Mexico Hotspots Now Requiring Vaccination, Testing To Enter Hotels, Bars, Restaurants

When traveling to Mexico, it is important to know the rules and regulations that are in place to protect you from the various diseases that are present in the country.

The President of Mexico Enrique Peña Nieto announced on Wednesday that all public places have to provide vaccinations for Hepatitis B and for Tuberculosis, as well as require travelers to present the results of the yellow fever vaccination.

For travelers in Mexico, the news that they will need to undergo an identification test and show proof of vaccination within the next couple of weeks is surprising, since Mexico is not on the list of countries with ongoing outbreaks of Zika virus. The move comes as Mexico is one of the countries most affected by the Zika virus outbreak, which is believed to be responsible for a sharp increase in the birth of babies with microcephaly, a disorder that affects the head and brain of newborns.

Mexico is currently reporting the greatest number of new infections since the peak in January, with almost 14,000 new cases per day on average, up 27% from the previous week.

You don’t require negative COVID-19 test results or evidence of vaccination to enter the country, but you should have them if you intend on visiting some of the country’s most famous tourist spots, which have been flooded with American beachgoers this summer.


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Coronaviruses are a large family of viruses that are common in many different species of animals, including camels, cattle, cats, and bats.

Cancun, Riviera Maya, Playa del Carmen, Puerto Morelos, Cozumel, and the ancient Mayan site of Tulum are among the well-known and famous tourist destinations in the Mexican Caribbean state of Quintana Roo, which is part of the Yucatan Peninsula.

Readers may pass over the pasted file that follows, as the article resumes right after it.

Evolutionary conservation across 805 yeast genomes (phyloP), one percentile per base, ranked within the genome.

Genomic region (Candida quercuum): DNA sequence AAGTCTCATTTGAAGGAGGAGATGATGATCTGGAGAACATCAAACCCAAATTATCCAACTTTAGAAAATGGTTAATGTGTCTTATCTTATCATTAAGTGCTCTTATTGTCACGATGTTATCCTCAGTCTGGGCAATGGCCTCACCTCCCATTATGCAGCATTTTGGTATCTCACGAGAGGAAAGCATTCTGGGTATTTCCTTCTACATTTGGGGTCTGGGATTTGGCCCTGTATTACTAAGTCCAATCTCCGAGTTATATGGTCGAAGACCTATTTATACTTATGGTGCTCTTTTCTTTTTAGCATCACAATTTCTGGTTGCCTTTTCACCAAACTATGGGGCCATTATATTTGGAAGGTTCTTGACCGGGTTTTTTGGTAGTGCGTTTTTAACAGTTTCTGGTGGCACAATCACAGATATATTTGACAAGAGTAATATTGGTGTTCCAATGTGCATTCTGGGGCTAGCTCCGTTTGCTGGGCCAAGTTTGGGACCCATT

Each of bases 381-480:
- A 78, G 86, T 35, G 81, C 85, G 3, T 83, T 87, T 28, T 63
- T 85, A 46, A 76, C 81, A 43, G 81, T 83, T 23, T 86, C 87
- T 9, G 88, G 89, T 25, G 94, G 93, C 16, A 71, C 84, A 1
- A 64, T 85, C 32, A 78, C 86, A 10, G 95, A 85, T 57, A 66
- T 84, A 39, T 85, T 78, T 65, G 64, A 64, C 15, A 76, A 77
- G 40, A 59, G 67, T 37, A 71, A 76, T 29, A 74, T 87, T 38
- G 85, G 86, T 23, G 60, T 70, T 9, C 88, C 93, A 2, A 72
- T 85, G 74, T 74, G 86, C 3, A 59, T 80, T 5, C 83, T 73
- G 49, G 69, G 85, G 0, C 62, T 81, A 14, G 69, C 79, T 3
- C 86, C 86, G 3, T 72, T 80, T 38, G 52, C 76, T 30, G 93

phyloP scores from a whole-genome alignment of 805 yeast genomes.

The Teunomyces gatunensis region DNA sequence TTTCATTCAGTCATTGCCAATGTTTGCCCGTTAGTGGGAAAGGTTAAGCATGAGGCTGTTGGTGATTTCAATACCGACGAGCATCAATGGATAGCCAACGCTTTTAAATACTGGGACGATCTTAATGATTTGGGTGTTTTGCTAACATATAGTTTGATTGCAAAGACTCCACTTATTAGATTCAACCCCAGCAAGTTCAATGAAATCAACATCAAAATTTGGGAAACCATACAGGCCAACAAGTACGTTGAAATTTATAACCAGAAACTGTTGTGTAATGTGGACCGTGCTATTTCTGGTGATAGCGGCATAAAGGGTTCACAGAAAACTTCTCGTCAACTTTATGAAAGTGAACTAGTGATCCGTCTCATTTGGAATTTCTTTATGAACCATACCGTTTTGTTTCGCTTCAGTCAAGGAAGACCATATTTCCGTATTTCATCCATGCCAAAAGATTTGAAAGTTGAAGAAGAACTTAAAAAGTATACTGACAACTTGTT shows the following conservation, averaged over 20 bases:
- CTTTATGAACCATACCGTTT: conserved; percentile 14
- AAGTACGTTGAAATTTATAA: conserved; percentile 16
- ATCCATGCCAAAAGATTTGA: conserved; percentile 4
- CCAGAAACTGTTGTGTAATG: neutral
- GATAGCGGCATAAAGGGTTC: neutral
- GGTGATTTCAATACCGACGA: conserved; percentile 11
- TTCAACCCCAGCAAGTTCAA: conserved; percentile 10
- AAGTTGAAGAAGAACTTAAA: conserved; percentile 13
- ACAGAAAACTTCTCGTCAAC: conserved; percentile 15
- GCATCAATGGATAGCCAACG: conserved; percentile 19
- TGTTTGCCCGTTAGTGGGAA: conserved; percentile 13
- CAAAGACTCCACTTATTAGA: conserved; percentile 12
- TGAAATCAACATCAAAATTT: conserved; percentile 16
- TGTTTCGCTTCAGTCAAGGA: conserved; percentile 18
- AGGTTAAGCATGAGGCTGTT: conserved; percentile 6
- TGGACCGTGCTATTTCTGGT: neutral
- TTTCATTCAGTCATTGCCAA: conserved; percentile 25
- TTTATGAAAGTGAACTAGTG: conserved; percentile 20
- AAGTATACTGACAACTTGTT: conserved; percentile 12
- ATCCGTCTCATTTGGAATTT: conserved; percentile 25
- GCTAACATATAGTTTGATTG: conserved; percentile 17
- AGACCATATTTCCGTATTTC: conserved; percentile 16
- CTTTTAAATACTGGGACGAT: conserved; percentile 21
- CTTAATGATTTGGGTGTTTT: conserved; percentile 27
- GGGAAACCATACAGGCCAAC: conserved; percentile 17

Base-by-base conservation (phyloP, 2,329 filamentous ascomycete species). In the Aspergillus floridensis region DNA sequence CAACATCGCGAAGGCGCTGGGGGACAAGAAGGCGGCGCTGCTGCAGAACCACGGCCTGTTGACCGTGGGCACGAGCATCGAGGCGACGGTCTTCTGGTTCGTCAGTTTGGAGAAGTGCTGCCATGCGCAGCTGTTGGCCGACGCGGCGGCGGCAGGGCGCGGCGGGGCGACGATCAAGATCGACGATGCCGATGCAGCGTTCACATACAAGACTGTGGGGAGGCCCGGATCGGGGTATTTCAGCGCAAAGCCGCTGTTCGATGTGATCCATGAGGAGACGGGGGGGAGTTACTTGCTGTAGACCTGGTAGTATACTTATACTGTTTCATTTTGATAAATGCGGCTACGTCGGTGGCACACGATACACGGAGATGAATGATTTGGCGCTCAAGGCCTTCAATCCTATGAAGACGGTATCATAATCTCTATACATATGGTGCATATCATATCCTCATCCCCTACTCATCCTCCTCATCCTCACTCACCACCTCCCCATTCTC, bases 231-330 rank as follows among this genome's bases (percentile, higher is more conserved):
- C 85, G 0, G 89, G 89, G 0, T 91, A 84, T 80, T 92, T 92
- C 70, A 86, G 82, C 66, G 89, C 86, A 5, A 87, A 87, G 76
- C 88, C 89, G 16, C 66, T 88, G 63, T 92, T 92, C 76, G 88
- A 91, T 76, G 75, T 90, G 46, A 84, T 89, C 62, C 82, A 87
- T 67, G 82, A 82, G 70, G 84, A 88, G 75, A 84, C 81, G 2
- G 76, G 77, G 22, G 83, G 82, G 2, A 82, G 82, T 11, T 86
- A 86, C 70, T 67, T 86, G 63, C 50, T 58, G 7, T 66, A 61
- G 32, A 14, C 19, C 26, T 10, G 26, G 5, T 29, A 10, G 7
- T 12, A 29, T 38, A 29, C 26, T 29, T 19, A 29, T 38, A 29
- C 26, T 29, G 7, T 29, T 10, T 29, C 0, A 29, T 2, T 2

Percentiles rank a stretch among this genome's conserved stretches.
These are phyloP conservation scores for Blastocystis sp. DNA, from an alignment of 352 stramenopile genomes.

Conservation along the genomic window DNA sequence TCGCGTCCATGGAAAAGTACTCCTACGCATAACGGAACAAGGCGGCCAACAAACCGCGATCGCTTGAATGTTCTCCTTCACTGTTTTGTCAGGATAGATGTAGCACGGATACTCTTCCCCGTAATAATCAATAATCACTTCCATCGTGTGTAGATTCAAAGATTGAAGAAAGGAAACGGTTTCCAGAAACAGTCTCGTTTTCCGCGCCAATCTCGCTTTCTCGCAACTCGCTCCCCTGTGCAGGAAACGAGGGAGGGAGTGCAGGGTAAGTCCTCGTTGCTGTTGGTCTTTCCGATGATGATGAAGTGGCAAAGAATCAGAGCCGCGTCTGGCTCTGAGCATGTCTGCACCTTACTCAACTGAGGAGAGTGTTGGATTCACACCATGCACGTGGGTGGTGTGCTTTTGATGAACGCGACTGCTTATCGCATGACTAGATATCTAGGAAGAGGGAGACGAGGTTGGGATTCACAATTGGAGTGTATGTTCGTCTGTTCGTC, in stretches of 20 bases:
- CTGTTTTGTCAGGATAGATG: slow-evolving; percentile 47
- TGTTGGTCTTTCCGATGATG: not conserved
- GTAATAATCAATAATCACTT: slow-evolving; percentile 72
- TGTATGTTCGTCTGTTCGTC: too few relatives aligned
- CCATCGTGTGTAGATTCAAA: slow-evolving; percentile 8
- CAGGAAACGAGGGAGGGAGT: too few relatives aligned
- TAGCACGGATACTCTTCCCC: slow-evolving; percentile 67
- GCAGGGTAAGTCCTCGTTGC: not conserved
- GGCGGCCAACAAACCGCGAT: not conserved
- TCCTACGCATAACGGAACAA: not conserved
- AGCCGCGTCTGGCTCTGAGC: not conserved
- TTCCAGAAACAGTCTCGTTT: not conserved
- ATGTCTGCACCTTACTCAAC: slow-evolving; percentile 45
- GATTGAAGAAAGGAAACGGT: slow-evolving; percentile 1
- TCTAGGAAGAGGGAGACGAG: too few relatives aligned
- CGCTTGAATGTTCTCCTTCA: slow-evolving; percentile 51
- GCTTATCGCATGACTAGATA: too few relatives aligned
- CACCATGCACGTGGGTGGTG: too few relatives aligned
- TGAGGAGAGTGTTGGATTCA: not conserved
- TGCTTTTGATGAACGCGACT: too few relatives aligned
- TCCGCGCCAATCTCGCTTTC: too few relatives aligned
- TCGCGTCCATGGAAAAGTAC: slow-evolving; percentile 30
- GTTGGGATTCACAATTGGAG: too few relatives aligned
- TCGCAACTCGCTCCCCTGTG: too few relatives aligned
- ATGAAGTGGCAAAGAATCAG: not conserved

Governor Carlos Joaqun of the state approved a new policy on Monday that requires businesses, such as hotels, restaurants, bars, shopping malls, and other public areas, to demand customers to produce evidence of vaccination or negative test results within 72 hours as a condition of admission. According to him, the requirement applies to all workers equally.

Quintana Roo is now in the high-risk orange area, according to Mexico’s “stoplight” monitoring system. According to Mexico News Daily, it’s one of many places where the extremely infectious Delta version has spread throughout the country, just as it did in the United States, where it’s already the prevalent strain of the virus.

According to the rules that accompany the state’s orange classification, companies in Quintana Roo must continue to limit capacity at 50%, and restaurants and bars must shut by 12:00 a.m. Any businesses that break the regulations would be fined, he said.

Hotel guest checking in with a digital COVID-19 vaccination certificate. A digitized COVID-19 immunization certificate was presented to a hotel guest at check-in. (iStock/Getty Images E+/martin-dm picture)

In the state of Sinaloa, on the country’s west coast, the mayor of Mazatlán, Luis Guillermo Bentez Torres, has ordered that hotel guests must provide evidence of vaccination or a current COVID-19 test in order to enter. Sinaloa is the only state in Mexico that is presently in the maximum-risk red category.

According to Forbes, under the rule, which is scheduled to take effect on August 2, both tourists and residents must carry their immunization certificates with them anytime they are in public areas, such as pubs, restaurants, and shopping malls. He also reminded everyone that face masks are still required in public areas.

There was a time when Mexico’s only concern was the ongoing drug war and the violence it engendered. Now, the country’s much discussed southern border is becoming an issue of national concern. In order to see the tourist strip of Acapulco, tourists must be vaccinated against yellow fever, and to enter the bustling city of Cancun, they’re required to provide blood samples.. Read more about cancun travel restrictions covid and let us know what you think.

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